Pollsters Opinium found that among 2017 Labour voters who defected at last night’s general election, 37 per cent of them cited the leadership of the party as their main reason.
Despite Mr Corbyn’s claim the election “was taken over ultimately by Brexit”, 21 per cent said they defected due to the party’s stance on EU membership while just six per cent said their main reason was Labour’s economic policies.
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It comes as the Labour leader indicated he would step down from his role at the start of the new year, but remain in place for the duration of a leadership contest, which could take several months.
Among Labour voters who switched allegiances to the Tories, 45 per cent cited Mr Corbyn’s leadership as the main issue while 29 per cent of those who defected to the Liberal Democrats did so.
Of all respondents who said they did not vote for the Labour Party at the first December election in almost a century, 43 per cent said their main reason was the leadership. A further 17 per cent placed blame with the triangulation on Brexit and 12 per cent of the economic policies put forward in Labour’s manifesto.
Speaking as the final results of the general election filtered in – showing Labour’s worst result in the post-war era – Mr Corbyn addressed the timetable of his departure from the helm of the party.
“The National Executive will have to meet, of course, in the very near future and it is up to them. It will be in the early party of next year,” he said. “I have pride in our manifesto that we put forward, and all the policies we put forward, which actually had huge public support.”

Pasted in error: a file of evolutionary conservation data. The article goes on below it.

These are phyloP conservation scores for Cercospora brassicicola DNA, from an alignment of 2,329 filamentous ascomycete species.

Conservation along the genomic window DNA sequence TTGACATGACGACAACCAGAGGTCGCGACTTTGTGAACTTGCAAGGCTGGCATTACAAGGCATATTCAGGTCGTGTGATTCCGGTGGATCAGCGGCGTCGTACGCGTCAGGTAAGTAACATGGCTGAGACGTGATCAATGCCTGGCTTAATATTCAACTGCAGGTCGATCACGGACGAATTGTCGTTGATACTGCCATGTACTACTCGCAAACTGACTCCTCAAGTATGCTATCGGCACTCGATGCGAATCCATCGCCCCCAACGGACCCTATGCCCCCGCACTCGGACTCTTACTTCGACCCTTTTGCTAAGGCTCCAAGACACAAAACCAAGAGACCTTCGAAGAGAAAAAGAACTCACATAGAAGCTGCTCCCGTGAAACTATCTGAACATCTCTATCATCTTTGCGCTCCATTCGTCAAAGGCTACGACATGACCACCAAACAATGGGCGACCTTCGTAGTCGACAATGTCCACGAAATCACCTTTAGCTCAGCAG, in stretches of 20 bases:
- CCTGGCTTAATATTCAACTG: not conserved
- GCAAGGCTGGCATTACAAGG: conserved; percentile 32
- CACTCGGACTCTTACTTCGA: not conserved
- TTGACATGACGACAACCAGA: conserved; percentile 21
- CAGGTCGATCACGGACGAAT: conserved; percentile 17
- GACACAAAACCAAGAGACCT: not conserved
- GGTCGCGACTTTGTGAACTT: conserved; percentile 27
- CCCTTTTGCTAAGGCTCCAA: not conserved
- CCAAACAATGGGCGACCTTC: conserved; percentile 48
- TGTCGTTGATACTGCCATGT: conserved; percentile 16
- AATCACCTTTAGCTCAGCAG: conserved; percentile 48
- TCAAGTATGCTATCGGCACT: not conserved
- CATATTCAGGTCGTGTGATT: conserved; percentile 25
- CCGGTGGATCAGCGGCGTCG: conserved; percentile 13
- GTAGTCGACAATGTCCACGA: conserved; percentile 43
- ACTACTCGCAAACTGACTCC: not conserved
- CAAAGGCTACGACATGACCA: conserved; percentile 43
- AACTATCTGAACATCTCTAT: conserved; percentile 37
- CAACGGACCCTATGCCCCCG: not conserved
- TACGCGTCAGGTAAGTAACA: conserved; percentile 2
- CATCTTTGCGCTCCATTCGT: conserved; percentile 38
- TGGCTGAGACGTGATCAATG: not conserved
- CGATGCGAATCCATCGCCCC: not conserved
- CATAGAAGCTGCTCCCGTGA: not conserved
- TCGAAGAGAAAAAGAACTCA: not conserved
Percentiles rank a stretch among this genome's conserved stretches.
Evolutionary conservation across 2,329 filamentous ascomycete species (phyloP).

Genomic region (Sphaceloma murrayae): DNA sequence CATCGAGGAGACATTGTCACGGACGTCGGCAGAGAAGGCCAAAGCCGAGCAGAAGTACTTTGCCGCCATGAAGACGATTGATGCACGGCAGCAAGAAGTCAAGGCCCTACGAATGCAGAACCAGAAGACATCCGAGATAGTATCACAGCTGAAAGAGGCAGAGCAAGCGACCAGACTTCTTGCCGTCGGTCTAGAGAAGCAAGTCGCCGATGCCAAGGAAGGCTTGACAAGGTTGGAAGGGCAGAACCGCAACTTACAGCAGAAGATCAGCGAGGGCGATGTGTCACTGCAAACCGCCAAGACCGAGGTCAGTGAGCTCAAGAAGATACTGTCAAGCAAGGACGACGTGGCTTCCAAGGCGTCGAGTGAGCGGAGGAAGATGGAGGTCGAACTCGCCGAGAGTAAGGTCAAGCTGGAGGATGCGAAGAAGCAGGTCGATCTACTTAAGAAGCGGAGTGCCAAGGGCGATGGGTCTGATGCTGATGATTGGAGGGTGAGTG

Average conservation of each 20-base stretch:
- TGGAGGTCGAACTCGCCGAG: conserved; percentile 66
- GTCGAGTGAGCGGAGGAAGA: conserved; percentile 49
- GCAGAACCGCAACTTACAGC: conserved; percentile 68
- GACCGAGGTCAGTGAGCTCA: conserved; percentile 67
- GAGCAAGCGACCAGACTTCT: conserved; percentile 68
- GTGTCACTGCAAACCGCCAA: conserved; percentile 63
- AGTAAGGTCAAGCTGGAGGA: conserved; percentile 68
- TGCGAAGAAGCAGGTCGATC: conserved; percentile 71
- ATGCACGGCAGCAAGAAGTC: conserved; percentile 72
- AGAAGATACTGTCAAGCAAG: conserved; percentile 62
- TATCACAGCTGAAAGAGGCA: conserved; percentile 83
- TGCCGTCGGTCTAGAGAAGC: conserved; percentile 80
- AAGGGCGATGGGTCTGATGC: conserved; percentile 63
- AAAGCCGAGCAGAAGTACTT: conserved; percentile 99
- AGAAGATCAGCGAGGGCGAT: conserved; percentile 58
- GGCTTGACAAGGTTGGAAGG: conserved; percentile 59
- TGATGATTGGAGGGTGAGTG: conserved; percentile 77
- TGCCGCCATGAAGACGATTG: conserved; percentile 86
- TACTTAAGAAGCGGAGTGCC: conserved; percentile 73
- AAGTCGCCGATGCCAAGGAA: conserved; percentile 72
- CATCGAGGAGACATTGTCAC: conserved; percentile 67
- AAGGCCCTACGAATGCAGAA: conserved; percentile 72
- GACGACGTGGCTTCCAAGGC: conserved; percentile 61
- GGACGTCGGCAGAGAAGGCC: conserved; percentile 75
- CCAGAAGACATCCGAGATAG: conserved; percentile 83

“But this election was taken over ultimately by Brexit and we as a party represent people who voted both Remain and Leave.
“My whole strategy was to reach out beyond the Brexit divide to try and bring people together, because ultimately the country has to come together.”
Responding to a disastrous night for Labour, which saw a string of its strongholds fall to the Tories, Mr Corbyn said he would not be leading the party into another general election.
But speaking after retaining his Islington North seat, he said he intended to take Labour through a “process of reflection” while it considered the way forward.
“I will discuss with our party to ensure there is a process now of reflection on this result and on the policies that the party will take going forward,” he said.
Opinium Research carried out an online survey of 5,641 UK adults aged 18+ on 13th December 2019 for its on the day poll. Results have been weighted to representative criteria.